My thanks to Terrence Lockyer for clarifying a false impression given by Anthony Corbeill, surely inadvertently, in his recent review of Sexuality in Greek and Roman Culture. For Attic vase painters, as Lockyer observes, iconographic restraints on depicting male homoerotic behaviors were not as categorical as Corbeill’s phrasing might imply; there are noteworthy exceptions to the rules.
On p. 90 of my book, I mention ABV 102/100, a Tyrrhenian amphora that appears to depict both age-reversal between partners and anal copulation. I suggest that either the early date of the vase or its specific production for the Etruscan market might explain those anomalies. (However, I did mistakenly refer to that vase as “unique” and will correct the error in future editions.) I then add, “The notion that Greek painters never dealt with particular homoerotic motifs . . . is wrong” and cite several vases (including ARV2 132) that show anal intercourse, courtship between coevals, or willing response on the part of the beloved. On the following page, the tondo of the Getty Museum kylix attributed to the Carpenter Painter (85.AE.25) is illustrated as an instance of a convention (the “frigid eromenos”) subverted for humorous effect.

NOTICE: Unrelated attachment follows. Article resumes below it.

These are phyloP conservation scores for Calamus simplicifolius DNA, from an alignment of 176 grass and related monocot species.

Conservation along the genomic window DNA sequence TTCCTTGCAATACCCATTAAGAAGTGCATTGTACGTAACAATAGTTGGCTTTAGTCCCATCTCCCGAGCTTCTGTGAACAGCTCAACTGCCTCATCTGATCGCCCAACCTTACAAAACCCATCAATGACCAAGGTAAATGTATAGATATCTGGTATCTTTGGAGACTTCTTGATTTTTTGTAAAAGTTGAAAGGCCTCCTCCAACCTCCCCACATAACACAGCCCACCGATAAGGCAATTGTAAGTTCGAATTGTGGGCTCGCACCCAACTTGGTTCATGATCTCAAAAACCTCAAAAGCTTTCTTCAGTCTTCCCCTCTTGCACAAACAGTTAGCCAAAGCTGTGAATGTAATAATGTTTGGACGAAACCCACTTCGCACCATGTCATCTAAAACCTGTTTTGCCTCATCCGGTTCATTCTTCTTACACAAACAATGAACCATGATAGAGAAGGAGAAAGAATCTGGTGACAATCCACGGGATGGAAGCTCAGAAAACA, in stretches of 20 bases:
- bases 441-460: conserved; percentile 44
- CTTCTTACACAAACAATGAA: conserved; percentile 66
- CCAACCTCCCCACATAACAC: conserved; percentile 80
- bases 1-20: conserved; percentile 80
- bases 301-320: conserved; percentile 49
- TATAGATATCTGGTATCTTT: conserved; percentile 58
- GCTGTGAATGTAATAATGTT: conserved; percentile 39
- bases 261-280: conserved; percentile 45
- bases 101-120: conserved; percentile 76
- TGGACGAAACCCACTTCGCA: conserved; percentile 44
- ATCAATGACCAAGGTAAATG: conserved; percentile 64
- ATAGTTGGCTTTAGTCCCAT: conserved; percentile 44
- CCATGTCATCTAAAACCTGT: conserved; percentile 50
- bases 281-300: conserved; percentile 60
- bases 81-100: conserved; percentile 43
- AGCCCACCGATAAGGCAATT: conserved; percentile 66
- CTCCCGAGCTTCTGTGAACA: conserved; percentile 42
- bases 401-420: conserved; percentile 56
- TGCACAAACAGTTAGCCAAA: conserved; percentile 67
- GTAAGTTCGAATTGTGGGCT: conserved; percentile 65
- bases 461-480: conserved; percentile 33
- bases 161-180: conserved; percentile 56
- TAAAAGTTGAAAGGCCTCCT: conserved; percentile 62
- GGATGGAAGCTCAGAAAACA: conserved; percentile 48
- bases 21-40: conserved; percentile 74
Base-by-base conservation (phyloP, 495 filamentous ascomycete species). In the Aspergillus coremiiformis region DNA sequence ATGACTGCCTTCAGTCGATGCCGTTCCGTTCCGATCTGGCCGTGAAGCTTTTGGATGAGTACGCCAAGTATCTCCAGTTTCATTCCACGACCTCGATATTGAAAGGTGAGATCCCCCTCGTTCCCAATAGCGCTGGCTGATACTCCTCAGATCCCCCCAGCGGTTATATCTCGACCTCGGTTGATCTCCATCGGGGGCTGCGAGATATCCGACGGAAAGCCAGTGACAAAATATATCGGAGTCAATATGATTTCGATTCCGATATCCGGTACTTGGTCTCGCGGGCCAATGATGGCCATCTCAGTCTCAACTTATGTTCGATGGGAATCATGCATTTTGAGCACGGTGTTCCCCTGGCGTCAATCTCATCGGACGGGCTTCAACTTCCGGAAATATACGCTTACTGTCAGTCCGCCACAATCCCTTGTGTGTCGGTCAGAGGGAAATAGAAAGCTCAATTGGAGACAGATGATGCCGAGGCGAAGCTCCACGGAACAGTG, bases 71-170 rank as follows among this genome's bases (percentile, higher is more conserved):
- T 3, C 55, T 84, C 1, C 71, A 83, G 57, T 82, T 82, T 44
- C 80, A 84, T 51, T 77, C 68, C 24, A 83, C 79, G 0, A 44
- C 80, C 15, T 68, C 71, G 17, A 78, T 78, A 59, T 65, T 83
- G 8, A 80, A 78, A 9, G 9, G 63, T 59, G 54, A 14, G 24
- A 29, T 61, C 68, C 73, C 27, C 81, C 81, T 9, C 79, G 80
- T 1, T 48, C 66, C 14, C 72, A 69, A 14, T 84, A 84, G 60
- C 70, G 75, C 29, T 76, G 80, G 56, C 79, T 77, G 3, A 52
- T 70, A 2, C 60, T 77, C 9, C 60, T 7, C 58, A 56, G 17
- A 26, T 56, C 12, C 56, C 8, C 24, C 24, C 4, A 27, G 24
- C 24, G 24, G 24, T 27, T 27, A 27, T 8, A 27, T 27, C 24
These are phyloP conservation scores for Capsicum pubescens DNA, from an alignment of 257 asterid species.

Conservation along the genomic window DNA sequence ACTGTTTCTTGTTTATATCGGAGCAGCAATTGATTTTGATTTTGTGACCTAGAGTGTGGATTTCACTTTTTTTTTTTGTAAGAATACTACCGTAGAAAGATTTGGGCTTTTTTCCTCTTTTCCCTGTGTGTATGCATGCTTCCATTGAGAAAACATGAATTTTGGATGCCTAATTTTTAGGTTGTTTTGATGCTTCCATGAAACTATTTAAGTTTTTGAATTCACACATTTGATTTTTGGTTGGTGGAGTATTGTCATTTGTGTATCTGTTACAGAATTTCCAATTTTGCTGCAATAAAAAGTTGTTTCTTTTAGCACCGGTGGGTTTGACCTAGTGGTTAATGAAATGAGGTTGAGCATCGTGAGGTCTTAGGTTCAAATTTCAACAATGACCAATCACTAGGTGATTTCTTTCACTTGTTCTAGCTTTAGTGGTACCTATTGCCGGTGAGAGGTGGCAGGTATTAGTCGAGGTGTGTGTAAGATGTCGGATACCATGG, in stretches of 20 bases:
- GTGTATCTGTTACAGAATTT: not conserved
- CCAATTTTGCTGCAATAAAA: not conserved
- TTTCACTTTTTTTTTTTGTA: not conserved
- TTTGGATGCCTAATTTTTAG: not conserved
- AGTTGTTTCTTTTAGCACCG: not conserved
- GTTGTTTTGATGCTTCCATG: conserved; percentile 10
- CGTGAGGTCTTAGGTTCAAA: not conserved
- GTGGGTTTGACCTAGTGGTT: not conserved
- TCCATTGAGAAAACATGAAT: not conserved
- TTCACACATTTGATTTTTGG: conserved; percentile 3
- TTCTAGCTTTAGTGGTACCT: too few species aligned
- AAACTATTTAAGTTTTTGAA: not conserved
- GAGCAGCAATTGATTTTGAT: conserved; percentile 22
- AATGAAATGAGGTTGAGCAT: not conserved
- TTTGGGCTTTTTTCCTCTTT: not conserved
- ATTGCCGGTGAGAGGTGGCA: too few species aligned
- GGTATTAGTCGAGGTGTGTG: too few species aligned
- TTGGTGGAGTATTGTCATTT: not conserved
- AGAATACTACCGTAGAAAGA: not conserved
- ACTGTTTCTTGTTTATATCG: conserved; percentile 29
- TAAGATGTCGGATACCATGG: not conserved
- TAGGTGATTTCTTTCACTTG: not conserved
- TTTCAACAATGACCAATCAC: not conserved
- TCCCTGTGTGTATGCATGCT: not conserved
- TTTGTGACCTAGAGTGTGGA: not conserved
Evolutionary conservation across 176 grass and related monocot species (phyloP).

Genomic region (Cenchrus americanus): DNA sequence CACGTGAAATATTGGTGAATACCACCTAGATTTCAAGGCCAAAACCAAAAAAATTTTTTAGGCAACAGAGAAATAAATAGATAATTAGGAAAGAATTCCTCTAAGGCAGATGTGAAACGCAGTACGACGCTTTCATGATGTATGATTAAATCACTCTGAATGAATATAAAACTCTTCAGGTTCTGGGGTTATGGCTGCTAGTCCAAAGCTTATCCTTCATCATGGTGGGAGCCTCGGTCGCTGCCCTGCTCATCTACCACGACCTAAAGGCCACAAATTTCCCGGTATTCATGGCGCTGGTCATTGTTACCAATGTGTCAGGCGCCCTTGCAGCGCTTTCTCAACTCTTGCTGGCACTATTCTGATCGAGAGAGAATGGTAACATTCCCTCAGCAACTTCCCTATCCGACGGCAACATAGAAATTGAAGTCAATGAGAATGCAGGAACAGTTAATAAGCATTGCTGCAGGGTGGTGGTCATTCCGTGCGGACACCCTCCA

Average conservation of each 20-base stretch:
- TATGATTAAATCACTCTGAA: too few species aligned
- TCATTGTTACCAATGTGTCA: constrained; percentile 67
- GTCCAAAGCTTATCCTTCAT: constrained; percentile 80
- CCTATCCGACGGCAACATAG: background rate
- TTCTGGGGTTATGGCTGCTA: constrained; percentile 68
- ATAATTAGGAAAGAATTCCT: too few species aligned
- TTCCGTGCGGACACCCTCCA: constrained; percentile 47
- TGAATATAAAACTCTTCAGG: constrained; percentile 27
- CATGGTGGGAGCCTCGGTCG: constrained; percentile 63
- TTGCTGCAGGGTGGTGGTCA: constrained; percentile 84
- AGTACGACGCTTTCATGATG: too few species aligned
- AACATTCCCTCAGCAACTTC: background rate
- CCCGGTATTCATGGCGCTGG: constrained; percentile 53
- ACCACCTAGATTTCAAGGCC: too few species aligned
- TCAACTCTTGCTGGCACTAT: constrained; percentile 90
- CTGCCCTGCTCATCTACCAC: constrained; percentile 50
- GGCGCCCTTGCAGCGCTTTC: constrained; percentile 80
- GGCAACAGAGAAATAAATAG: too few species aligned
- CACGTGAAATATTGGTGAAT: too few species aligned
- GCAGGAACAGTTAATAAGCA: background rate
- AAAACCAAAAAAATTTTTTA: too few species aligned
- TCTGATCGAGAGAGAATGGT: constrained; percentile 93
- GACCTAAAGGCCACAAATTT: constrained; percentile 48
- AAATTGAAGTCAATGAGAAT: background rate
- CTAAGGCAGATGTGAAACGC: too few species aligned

The fact that certain artistic rules are in force makes their violation all the more meaningful. Further study of such violations would certainly be welcome.